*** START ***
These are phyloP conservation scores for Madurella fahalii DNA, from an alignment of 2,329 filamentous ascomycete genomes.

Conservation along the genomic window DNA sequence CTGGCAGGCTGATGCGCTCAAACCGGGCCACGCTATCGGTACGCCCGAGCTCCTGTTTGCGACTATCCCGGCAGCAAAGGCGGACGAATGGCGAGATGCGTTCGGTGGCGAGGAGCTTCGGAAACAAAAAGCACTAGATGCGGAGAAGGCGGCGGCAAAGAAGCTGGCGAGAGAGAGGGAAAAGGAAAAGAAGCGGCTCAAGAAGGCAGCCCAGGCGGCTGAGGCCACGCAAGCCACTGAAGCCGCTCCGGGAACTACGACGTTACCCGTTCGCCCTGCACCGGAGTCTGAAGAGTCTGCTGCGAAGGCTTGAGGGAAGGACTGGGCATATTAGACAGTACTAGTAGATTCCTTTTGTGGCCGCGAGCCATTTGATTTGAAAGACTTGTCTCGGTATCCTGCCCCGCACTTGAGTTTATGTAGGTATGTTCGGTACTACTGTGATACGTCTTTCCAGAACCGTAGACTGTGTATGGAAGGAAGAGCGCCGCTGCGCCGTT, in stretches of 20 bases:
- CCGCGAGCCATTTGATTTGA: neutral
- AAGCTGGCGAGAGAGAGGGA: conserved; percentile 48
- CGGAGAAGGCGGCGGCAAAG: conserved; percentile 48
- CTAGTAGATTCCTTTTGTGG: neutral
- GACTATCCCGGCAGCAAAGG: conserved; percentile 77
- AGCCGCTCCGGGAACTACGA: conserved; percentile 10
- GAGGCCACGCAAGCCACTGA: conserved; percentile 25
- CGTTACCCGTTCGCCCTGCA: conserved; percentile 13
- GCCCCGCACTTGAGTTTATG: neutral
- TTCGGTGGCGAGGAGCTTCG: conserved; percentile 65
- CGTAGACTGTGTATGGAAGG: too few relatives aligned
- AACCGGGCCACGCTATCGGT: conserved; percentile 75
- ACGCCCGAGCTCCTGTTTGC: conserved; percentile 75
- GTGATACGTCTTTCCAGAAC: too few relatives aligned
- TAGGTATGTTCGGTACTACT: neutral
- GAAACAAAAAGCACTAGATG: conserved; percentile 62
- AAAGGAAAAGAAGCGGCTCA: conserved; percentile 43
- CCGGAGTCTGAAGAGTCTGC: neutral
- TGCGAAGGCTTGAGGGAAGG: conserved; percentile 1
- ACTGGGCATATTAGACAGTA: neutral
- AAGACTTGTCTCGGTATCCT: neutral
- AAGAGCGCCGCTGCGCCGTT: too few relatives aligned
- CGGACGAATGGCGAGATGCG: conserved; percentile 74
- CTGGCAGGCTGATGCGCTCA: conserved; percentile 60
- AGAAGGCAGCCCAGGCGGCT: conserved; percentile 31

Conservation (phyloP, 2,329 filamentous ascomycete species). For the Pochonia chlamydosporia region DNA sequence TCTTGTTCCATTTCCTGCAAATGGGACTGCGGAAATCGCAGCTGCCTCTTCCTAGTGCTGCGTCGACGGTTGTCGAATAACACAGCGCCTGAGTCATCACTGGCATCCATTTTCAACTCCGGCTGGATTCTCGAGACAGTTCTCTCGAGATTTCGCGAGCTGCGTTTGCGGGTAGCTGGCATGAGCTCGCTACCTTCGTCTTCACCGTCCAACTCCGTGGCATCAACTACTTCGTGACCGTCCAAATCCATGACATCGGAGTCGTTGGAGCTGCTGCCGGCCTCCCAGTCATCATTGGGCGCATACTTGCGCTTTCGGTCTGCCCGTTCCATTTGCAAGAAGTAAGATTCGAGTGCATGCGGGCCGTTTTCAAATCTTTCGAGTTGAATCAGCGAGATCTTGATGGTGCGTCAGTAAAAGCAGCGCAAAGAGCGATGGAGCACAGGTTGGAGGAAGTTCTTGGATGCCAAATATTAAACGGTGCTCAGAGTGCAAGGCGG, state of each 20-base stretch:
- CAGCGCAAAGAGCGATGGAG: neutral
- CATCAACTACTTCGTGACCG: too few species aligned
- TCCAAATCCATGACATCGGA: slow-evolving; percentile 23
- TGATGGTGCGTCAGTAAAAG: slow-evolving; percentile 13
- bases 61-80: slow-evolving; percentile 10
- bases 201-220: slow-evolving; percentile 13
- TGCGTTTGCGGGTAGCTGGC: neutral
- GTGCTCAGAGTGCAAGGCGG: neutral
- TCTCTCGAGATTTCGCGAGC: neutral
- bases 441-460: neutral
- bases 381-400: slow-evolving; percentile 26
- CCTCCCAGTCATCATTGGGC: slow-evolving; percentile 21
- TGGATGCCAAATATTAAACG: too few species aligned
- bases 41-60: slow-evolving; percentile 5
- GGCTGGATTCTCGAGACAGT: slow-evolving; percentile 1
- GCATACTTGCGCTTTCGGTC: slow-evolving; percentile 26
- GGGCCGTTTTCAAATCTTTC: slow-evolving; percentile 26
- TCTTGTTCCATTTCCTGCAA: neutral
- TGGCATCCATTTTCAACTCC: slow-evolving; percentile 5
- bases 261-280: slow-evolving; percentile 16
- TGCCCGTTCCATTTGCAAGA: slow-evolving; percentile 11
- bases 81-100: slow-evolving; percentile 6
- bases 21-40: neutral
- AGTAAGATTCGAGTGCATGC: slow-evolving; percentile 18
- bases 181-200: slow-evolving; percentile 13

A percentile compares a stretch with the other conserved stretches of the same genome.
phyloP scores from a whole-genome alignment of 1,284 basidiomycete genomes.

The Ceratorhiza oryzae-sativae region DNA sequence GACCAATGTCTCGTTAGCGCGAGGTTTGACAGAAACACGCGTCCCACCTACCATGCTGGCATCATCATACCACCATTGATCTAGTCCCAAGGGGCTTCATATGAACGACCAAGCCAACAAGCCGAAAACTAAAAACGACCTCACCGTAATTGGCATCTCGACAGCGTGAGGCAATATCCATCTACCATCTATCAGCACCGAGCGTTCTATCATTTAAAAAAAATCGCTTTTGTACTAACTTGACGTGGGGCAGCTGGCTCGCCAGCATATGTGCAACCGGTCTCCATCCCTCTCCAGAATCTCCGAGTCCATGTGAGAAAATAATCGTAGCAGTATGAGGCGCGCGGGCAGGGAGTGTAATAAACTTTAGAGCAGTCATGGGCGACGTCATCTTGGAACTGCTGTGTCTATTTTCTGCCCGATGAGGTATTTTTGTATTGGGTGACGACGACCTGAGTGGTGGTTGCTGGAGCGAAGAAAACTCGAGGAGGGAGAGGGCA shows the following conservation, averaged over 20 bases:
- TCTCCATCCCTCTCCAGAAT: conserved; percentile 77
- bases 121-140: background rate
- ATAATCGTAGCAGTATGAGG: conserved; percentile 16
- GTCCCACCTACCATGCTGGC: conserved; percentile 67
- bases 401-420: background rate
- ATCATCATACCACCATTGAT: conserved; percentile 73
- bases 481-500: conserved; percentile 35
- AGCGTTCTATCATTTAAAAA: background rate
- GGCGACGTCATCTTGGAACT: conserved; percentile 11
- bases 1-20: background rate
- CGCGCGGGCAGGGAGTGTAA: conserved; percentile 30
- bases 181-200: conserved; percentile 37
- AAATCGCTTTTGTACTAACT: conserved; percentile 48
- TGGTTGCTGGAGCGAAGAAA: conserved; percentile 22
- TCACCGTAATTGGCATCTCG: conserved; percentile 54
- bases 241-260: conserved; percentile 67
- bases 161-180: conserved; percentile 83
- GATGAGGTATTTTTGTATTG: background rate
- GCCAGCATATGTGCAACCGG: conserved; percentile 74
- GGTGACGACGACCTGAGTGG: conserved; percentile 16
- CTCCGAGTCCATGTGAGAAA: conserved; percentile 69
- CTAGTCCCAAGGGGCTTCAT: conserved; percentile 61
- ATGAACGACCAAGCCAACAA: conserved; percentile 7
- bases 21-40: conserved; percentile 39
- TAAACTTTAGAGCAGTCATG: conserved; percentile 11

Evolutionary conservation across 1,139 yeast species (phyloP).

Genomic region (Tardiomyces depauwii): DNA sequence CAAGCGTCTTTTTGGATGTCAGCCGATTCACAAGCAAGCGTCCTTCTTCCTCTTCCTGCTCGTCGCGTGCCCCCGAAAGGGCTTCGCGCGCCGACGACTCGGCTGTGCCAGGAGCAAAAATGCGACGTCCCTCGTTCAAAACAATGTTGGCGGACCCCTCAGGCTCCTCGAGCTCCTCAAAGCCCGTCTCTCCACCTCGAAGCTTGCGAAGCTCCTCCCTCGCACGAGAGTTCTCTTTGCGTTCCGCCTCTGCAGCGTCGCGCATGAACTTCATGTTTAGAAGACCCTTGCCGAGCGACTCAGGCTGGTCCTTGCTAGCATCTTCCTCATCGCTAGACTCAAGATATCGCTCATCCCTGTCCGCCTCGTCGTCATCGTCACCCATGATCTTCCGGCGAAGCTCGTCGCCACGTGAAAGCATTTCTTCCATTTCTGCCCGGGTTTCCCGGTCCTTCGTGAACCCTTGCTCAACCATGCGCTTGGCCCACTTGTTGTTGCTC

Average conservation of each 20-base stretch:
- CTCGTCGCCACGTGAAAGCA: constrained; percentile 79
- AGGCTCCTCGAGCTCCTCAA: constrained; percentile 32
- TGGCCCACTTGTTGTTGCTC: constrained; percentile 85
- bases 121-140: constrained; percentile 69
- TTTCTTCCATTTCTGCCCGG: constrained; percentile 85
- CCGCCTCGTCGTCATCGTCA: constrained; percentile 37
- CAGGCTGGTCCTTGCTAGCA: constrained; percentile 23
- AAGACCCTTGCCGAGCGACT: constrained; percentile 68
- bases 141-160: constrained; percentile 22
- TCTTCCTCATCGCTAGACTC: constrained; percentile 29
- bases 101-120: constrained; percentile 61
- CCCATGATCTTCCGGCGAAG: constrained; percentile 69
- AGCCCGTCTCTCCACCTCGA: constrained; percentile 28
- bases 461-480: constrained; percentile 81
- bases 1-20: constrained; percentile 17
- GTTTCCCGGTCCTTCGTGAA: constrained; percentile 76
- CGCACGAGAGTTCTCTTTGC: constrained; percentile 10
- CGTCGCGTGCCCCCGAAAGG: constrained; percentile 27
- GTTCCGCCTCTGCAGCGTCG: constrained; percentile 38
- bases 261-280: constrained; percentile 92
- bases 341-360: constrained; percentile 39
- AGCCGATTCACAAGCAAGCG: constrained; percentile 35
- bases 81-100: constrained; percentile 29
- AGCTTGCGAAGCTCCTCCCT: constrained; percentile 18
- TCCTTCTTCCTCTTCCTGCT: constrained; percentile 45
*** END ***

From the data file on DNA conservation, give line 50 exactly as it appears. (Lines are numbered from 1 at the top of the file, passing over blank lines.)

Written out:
- bases 81-100: slow-evolving; percentile 6